Archer held out his hand for the letter. "Shall I take
it in?" he asked; but Madame Olenska, shaking her
head, sprang out and disappeared through the glazed
doors. It was barely half-past ten; but what if the
emissary, impatient for her reply, and not knowing how
else to employ his time, were already seated among the
travellers with cooling drinks at their elbows of whom
Archer had caught a glimpse as she went in?

He waited, pacing up and down before the herdic. A
Sicilian youth with eyes like Nastasia's offered to shine
his boots, and an Irish matron to sell him peaches; and
every few moments the doors opened to let out hot
men with straw hats tilted far back, who glanced at
him as they went by. He marvelled that the door should
open so often, and that all the people it let out should
look so like each other, and so like all the other hot
men who, at that hour, through the length and breadth
of the land, were passing continuously in and out of
the swinging doors of hotels.

And then, suddenly, came a face that he could not
relate to the other faces. He caught but a flash of it, for
his pacings had carried him to the farthest point of his
beat, and it was in turning back to the hotel that he
saw, in a group of typical countenances--the lank and
weary, the round and surprised, the lantern-jawed and
mild--this other face that was so many more things at
once, and things so different. It was that of a young
man, pale too, and half-extinguished by the heat, or
worry, or both, but somehow, quicker, vivider, more
conscious; or perhaps seeming so because he was so
different. Archer hung a moment on a thin thread of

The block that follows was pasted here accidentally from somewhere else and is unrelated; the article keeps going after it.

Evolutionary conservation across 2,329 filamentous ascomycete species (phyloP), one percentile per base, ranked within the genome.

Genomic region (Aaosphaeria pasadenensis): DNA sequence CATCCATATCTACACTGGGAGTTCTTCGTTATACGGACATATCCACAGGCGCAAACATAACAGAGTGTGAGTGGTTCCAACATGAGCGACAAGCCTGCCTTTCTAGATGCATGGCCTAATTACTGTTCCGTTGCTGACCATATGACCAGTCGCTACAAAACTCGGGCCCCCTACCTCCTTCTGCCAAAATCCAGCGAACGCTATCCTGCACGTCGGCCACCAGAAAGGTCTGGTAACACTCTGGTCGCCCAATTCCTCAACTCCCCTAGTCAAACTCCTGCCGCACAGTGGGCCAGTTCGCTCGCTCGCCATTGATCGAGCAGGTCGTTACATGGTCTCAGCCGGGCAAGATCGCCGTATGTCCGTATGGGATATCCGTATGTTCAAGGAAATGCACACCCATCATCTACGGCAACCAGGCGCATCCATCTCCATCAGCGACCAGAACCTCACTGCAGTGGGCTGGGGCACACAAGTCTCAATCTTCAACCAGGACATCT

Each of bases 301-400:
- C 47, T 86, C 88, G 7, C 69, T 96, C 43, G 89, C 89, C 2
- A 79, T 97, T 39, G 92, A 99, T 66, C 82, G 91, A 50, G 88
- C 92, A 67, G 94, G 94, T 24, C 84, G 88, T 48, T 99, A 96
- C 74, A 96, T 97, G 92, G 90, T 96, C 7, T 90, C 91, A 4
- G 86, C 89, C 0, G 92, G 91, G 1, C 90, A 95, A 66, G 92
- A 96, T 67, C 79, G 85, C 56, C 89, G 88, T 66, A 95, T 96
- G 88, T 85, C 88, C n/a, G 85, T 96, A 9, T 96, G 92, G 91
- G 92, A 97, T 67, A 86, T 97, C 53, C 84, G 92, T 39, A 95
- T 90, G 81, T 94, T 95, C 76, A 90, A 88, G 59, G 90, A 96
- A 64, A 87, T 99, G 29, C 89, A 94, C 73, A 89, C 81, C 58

memory, but it snapped and floated off with the disappearing
face--apparently that of some foreign business
man, looking doubly foreign in such a setting. He
vanished in the stream of passersby, and Archer
resumed his patrol.

He did not care to be seen watch in hand within
view of the hotel, and his unaided reckoning of the
lapse of time led him to conclude that, if Madame
Olenska was so long in reappearing, it could only be
because she had met the emissary and been waylaid by
him. At the thought Archer's apprehension rose to

"If she doesn't come soon I'll go in and find her," he

The doors swung open again and she was at his side.
They got into the herdic, and as it drove off he took
out his watch and saw that she had been absent just
three minutes. In the clatter of loose windows that
made talk impossible they bumped over the disjointed
cobblestones to the wharf.

Seated side by side on a bench of the half-empty boat
they found that they had hardly anything to say to each
other, or rather that what they had to say communicated
itself best in the blessed silence of their release
and their isolation.

As the paddle-wheels began to turn, and wharves
and shipping to recede through the veil of heat, it
seemed to Archer that everything in the old familiar